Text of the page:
Wisdom from a Poetry Mentor

Nancy Flynn Apostrophe Blog Archive, Poetic Form, Wisdom, Writing

The Apostrophe Blog

Musings on Writing and Life.

I am a firm believer in the value of finding a poetry mentor, someone who will encourage and push you to the next necessary steps in finding your voice, in doing the creative work. When I first returned to writing poetry, way back in 2005 and 2006, I took a series of classes through an organization called Writers on the Net. I was incredibly lucky to stumble on an outstanding teacher, Bob Haynes and his courses, Daydreams I and Daydreams II. In both of these, Bob asked his students to step outside the conventional way of thinking about crafting a poem, to wildly experiment, break the rules. We wrote about objects. We wrote a draft forwards then backwards. We mirrored then later shadowed the language in a first draft seeking to find new leaps and linguistic connections. We worked with Richard Hugo’s concept of “the triggering town.” We cut a draft into pieces and then picked them up one-by-one to arrange them into a new poem. And, for our final assignment, we crafted our own personal poetry aesthetic, a document I continue to use and revise to this day. Bob was a fan of Gason Bachelard’s book, The Poetics of Space; many of his ideas grew out of his deep engagement with that book.

How do the best poems work? By creating a sense of time’s suspension. Through the use of real-world objects. By breaking apart linear narrative. By offering the reader an experience of daydream, of reverie. For Bob, the function of poetry is to give us back the situations of our dreams. Finally, a poem and the poet must discover the language in which to speak. The language must balance itself against the criteria that creates the form; the form involves both craftsmanship and experimentation.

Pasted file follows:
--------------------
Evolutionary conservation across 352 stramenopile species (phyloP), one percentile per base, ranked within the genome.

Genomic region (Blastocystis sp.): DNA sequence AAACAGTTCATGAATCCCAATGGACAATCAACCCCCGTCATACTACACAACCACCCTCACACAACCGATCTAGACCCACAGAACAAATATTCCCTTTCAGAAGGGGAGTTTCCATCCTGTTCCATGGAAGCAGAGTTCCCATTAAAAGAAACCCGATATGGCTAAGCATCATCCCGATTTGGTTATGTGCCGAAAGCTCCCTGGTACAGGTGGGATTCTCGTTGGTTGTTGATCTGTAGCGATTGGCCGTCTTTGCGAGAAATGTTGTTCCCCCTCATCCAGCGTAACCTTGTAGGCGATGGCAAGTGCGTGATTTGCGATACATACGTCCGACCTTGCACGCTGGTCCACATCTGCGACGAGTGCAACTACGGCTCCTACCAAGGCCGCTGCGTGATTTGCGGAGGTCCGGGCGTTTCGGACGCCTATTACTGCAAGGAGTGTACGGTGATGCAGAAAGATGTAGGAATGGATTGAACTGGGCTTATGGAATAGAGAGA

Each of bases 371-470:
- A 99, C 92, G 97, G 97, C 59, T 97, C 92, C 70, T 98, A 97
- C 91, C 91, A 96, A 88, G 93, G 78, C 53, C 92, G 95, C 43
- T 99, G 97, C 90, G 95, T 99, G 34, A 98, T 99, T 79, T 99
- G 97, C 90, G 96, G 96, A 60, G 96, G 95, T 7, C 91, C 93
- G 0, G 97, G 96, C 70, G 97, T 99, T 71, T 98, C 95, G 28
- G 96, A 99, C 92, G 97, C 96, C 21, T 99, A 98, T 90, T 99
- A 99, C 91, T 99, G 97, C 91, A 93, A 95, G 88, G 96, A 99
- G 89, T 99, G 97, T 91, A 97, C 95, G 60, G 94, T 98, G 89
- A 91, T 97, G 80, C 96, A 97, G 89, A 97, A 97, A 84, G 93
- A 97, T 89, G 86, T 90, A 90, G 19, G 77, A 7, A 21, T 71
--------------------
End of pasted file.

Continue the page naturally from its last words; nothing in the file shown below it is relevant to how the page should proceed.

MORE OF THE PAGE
Poetry is a speech act. Poetry is the art of naming things. Words themselves are names. The practice of naming is the urge to create one’s own language of things. We seek dynamic rather than static images. We create metaphor through real objects taken from the world and connected to our interior thoughts and reveries. You only see what is connected as you observe the world and begin to collect and name the objects and actions you see in it. How to collect such numinous and useful objects? Through clear seeing, vision. With a physicality that defines shapes and contours. By listening to what is unheard in the object, what silent voices are contained inside. Using imagery—what does the object remind you of, what surprise does it contain? By paying attention to living sounds. Through music, through riffs that you carry along, that inhabit the idea. And all the while, caring for the words—what they represent, what is their vision, their noise, their silence, what colors they cast, what sounds they shape and contain.

I will dive back into my notes about creating your personal poetry aesthetic and draft a few more Apostrophe posts on that subject in the future. Stay tuned!

The public domain image above from the NASA/ESA Hubble Space Telescope shows a small portion of the Small Magellanic Cloud (SMC), a dwarf galaxy and one of the Milky Way’s nearest neighbors, lying only about 200,000 light-years from Earth.

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